Ahjumawi Lava Springs State Park
|Ahjumawi Lava Springs State Park|
View east from the Ja-She Campground
|Location||Shasta County, California, USA|
|Nearest city||McArthur, California|
|Area||5,930 acres (24.0 km2)|
|Governing body||California Department of Parks and Recreation|
The park is 4 miles (6.4 km) in length and no more than 1 mile (1.6 km) wide, and has over 13 miles (21 km) of shoreline. It preserves a wilderness of freshwater springs and geologically recent lava flows. Waterways include the Fall River and associated creeks and lakes. The shoreline has blue bays and tree-studded islets along its length. Near the springs are the remains of fish traps built by Native Californian tribes such as the Achomawi, for whom the park is named. Low rock walls enclose shallow pools where they captured sucker and trout. About two thirds of the park's 5,930 acres (2,400 ha) is covered by jagged black basalt deposited in lava flows within the last two to five thousand years.
The state of California acquired the land from private owners in 1975.
Pacific Gas & Electric owned large tracts of the local swampland. Much of the shoreline of the park is on Big Lake, which was created when levees and canals were installed. A muskrat farm was operated there until the 1930s. Muskrats can still be seen in the local marshes. The non-native species is notorious for altering wetland habitat, increasing the likelihood of floods.
Visiting the park
There are no public roads leading to the park. Private motor vehicles are prohibited within. Visitors can launch boats into Big Lake at a Pacific Gas & Electric (PG&E) public boat launch known as Rat Farm.
The name of the park honors the Achomawi (also spelled Ajumawi, Achumawi, and Ahjumawi) whose name translates to "where the waters come together". The park is situated at the confluence of the Fall River, a tributary of the Pit River, with several smaller creeks and streams. The Achomawi are one of eleven bands of the Pit River Tribe of native peoples. These resident people tended the local waterways, monitoring spawning beds and limiting their catches to conserve populations of the fish they used for food. The Achomawi still live in the area.
The park sits on "one of the nation's largest systems of underwater springs." They produce some 1.2 billion gallons of fresh water per day into the aboveground waterways. Water in the springs originate as snowmelt from the Medicine Lake Volcano highlands.
The park is in an area where the Modoc Plateau transitions to a more coastal bioregion. The former region was formed by volcanic activity and has many associated geological features, such as lava tubes and craters that fill with spring water.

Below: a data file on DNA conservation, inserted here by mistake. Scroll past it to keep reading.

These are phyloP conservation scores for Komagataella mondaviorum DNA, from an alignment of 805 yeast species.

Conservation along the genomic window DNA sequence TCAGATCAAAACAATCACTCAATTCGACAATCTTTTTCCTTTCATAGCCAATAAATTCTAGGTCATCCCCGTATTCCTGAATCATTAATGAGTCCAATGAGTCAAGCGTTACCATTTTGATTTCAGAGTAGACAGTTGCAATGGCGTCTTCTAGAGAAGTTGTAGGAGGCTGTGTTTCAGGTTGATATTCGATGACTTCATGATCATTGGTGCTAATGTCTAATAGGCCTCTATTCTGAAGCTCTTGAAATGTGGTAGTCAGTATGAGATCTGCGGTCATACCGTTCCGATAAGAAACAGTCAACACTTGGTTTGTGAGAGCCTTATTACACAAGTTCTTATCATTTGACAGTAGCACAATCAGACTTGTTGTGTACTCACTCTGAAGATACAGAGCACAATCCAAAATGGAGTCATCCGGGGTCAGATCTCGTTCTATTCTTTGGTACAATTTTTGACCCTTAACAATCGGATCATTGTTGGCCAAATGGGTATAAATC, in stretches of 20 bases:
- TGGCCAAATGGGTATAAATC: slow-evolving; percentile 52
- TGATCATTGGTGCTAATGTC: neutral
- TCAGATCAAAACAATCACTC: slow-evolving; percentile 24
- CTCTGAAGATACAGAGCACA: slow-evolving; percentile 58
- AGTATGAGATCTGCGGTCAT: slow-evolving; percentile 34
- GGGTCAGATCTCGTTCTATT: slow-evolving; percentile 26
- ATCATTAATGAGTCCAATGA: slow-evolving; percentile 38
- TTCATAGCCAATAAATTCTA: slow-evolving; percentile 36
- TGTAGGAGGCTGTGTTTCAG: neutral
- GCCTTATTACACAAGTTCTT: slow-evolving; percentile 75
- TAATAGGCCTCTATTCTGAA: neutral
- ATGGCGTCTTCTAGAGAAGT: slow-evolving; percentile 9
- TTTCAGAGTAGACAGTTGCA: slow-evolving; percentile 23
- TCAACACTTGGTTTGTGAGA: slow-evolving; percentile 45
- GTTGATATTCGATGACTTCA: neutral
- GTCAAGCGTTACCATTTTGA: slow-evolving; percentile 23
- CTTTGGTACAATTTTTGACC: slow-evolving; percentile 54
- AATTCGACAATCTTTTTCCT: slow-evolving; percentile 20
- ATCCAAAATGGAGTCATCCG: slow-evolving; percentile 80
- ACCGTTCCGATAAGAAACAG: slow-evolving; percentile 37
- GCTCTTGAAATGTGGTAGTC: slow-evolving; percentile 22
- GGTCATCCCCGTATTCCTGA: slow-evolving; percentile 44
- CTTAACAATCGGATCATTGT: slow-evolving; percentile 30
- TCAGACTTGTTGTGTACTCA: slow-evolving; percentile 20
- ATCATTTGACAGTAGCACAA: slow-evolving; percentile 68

The local flora includes pines, ceanothus, western juniper, birchleaf and curlleaf mountain mahogany, and Garry oak. Birds in the area include Canada geese, snow geese, American white pelicans, blue-winged teal, Lewis's woodpeckers, northern pygmy owls, and ospreys. Other animals include black-tailed deer and coyotes.
|Wikimedia Commons has media related to Ahjumawi Lava Springs State Park.|
- Ahjumawi Lava Springs State Park. California Department of Parks & Recreation.
- Brochure: Ahjumawi Lava Springs State Park.[permanent dead link] California Department of Parks & Recreation.
- Fimrite, P. Pristine PG&E areas in Shasta to go public. San Francisco Chronicle. October 19, 2008.
- Palmer, P. C., et al. (2007). Isotopic characterization of three groundwater recharge sources and inferences for selected aquifers in the upper Klamath Basin of Oregon and California, USA. Journal of Hydrology 336, 17–29.
- Mariner, R. H., et al. (1998). Preliminary chemical and isotopic data for waters from springs and wells on and near Medicine Lake Volcano, Cascade Range, northern California. USGS Open-File Report: 98-2.
- Davisson, M. L. and Rose, T. P. (2014) Recharge and Flow in the Medicine Lake Volcano–Fall River Springs Groundwater Basin, California.  Environmental Forensics 15, 66-77.
- Ahjumawi Lava Springs. Underwater Science. Indiana University.
- Evans, N. H. (1990). Traditions of sucker exploitation in the Pit River System: An Ajumawi example. Journal of California and Great Basin Anthropology 12(1), 48-59.